As the devastating floods swept through Calderdale, leaving a trail of disaster and destruction, unforgettable and shocking images documenting the day were beamed around the globe.
But as the waters receded, a new story rose from the disaster - a story of hope and community spirit in the face of the floods.
Volunteers from within Calderdale and the surrounding area quickly mobilised.
They were backed up by an amazing outpouring of support from people who had travelled from far and wide to offer help in any way they could.
In Sowerby Bridge and Elland, those keen to help flooded the towns to help those in need. The Rotary Club of Sowerby Bridge, among other groups and organisations, quickly waded into assist with the clean-up operation.
Reflecting on the day, Tim Foulds, a resident of Elphaborough Close, Mytholmroyd, said he woke up to an “eerie sound” as flood water rushed into the housing complex.
The close is home to a number of elderly and disabled residents and Mr Foulds knew action needed to be taken. A team was quickly assembled to help.
“The following day when we got up, it was just awash with people. All you could hear were voices and cars pulling up. Someone had travelled all the way up from Slough to help, because they had seen it on the news.
“I thought ‘this is absolutely phenomenal’. I’d never seen anything like the community support.”
A community hub was quickly set up to coordinate efforts and Mr Foulds said within an hour it was “chock-a-block” with supplies.
Since then, Mr Foulds has become a flood warden and is determined to “get things done” to make a difference - whether that’s pushing for more flood containers or raising awareness about blocked drains.
The amazing community effort could also be seen elsewhere in Calderdale. In Hebden Bridge, the community-run town hall quickly became the town’s hub.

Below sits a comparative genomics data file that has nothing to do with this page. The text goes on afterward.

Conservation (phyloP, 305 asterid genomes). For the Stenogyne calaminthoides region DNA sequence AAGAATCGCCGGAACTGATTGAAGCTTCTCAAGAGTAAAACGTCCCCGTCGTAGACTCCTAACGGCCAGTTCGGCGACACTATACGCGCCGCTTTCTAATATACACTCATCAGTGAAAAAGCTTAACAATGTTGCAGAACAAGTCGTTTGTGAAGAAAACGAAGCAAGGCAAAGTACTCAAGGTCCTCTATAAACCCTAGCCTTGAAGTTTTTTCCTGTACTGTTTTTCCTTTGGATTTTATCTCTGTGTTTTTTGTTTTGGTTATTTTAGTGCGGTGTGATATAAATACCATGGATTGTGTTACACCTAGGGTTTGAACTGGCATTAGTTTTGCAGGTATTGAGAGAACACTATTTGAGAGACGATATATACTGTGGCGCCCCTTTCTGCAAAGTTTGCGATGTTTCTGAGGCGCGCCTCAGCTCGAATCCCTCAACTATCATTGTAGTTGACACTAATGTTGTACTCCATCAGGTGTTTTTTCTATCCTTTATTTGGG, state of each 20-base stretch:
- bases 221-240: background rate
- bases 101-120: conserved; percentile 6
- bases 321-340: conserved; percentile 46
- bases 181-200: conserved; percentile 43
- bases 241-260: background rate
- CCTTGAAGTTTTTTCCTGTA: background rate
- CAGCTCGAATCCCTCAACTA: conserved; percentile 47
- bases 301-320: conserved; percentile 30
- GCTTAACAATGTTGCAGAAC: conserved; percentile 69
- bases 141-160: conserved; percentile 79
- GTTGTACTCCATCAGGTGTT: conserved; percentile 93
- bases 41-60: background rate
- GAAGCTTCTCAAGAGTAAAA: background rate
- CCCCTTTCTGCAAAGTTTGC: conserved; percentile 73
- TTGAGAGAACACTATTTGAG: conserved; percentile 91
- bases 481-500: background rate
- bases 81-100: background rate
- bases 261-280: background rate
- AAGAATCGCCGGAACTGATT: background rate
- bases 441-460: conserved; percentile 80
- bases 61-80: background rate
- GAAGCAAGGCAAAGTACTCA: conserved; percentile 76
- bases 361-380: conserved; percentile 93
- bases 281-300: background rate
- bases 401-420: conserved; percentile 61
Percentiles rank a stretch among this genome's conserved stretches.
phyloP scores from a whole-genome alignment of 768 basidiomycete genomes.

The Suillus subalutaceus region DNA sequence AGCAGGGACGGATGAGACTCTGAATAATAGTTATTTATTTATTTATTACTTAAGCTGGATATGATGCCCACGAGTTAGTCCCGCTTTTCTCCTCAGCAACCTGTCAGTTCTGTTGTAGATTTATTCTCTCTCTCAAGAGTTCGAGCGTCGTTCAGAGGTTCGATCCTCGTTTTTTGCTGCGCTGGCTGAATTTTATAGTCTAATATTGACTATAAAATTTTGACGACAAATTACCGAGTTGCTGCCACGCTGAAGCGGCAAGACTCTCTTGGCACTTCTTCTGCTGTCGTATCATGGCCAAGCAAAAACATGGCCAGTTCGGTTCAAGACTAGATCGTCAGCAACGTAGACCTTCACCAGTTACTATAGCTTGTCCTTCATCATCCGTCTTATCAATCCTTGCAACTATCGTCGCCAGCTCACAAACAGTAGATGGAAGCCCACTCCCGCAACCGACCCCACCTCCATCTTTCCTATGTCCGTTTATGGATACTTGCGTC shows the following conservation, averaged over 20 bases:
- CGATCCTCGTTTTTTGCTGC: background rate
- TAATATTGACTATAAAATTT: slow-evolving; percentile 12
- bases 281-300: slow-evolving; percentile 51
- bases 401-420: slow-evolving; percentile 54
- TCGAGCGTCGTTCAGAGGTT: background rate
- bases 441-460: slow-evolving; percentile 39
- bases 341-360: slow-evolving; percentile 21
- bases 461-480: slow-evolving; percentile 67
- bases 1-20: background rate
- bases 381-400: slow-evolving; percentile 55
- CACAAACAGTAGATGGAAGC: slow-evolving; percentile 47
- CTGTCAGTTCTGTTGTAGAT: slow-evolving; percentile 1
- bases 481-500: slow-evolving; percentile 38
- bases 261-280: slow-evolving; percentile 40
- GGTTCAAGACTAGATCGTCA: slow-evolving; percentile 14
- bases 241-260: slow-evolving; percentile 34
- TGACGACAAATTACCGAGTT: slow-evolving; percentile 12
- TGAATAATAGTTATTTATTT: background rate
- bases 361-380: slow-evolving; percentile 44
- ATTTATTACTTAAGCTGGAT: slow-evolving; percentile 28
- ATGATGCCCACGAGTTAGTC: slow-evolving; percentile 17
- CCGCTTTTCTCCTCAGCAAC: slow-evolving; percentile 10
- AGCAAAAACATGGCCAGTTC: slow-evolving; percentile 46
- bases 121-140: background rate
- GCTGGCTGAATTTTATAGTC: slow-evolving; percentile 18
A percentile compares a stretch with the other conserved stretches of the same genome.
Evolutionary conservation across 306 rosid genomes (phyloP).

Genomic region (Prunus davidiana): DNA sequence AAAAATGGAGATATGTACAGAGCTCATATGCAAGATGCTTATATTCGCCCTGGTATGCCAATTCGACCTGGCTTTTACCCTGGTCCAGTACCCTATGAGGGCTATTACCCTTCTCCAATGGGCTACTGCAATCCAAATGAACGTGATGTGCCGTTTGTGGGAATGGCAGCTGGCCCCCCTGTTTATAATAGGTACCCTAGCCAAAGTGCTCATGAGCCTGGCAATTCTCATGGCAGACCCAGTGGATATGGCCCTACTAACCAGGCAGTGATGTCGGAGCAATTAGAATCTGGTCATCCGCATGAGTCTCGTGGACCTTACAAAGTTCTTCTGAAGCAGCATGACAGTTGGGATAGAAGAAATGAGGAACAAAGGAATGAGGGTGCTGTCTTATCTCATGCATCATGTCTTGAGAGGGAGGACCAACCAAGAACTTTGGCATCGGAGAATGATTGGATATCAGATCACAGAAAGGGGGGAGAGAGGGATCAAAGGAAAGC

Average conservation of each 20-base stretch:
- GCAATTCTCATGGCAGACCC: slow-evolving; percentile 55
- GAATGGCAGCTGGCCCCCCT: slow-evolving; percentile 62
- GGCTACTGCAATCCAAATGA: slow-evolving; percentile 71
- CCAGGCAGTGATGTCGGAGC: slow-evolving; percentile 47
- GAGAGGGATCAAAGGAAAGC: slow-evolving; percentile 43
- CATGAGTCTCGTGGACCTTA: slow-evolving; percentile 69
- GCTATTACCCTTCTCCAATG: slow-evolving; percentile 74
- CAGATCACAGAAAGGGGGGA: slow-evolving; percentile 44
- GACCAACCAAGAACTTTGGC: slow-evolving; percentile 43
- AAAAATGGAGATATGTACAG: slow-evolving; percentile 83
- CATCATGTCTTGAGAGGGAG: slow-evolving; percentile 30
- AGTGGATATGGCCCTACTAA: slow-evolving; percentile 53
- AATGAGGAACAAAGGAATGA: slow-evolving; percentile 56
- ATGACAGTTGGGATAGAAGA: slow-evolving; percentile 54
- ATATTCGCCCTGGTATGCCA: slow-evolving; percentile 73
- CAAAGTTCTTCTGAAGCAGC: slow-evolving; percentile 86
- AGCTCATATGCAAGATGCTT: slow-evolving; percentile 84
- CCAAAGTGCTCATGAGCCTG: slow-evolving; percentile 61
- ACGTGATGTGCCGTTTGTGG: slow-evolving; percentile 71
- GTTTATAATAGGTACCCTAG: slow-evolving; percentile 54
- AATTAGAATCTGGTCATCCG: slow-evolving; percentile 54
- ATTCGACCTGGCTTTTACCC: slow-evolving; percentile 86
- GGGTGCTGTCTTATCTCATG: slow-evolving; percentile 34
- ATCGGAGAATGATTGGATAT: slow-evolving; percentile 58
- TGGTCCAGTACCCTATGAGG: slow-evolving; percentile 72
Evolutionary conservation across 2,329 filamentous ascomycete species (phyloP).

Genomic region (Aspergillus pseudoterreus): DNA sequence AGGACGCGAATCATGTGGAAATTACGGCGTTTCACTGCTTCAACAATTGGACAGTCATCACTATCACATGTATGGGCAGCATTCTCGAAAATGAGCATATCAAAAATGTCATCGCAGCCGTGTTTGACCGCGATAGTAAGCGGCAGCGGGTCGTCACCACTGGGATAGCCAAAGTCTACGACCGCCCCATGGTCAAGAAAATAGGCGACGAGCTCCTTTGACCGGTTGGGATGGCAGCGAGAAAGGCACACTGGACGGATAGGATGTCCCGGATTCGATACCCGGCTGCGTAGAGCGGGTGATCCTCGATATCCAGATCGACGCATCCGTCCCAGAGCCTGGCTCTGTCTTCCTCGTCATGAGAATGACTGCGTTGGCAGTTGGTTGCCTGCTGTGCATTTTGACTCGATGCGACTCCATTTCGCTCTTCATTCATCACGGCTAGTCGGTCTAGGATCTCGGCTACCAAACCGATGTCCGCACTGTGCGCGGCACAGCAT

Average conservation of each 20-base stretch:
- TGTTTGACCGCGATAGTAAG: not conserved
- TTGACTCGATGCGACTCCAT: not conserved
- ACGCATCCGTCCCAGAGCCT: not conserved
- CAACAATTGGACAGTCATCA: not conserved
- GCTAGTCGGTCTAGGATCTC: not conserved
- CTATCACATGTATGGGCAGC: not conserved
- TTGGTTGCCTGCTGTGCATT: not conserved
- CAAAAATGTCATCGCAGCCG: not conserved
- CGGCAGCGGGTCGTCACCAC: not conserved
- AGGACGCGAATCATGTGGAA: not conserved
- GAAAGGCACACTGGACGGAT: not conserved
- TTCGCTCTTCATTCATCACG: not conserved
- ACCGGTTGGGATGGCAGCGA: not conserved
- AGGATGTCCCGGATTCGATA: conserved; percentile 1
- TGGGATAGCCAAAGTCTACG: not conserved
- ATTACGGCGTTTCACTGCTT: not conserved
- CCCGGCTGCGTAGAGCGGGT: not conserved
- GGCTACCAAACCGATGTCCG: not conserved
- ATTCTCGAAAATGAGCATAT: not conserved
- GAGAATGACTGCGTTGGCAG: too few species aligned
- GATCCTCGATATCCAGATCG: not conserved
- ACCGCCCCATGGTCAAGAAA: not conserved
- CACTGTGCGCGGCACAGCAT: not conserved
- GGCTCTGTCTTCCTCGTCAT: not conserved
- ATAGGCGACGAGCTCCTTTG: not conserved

At the time, it wasn’t part of the emergency planning system, but since the events of last winter it has been in discussion with Calderdale Council about how it could be used in the event of future flooding, how it would work and what kind of framework is in place.
Graham Mynott, town hall director, said: “I think it’s a really interesting example - we as an organisation talk about the amazing things you can do when a community comes together and just ‘does stuff’ and that’s exactly what happened in the floods.
“Nobody was prepared for it, nobody had a plan - it was just normal people, thinking sensibly about about how to organise things in the most effective way.
“The support was completely incredible, I’ve never seen anything like it. There’s endless stories from people far and wide who came to offer support and offer food.
“I have no idea whether it’s true or not, but someone said to me that we were offered 30,000 crumpets.
“Another story was that someone went into a hire shop in London, hired all the dehumidifiers they could find and said ‘how do I distribute them’.
“Where does that come from? Is it people have an affinity with the town, they have lived here before, they have been through that experience, they know people here, they’ve shopped here before.
“There’s obviously a lot of love out there and fondness for this town - and other towns in the valley.”
Businesses have now reopened in Hebden Bridge and its recovery was epotomised when it was named best Small Market Town at the Great British High Street awards.
Mayor of Todmorden, Tony Greenwood described what he saw in the wake of the floods as the “most life-affirming display of open-hearted, open-handed kindness” he has ever witnessed.
He said: “My overwhelming memory of the experience is of the fantastic generosity of spirit which was at the heart of what happened .We were overwhelmed by offers of help.”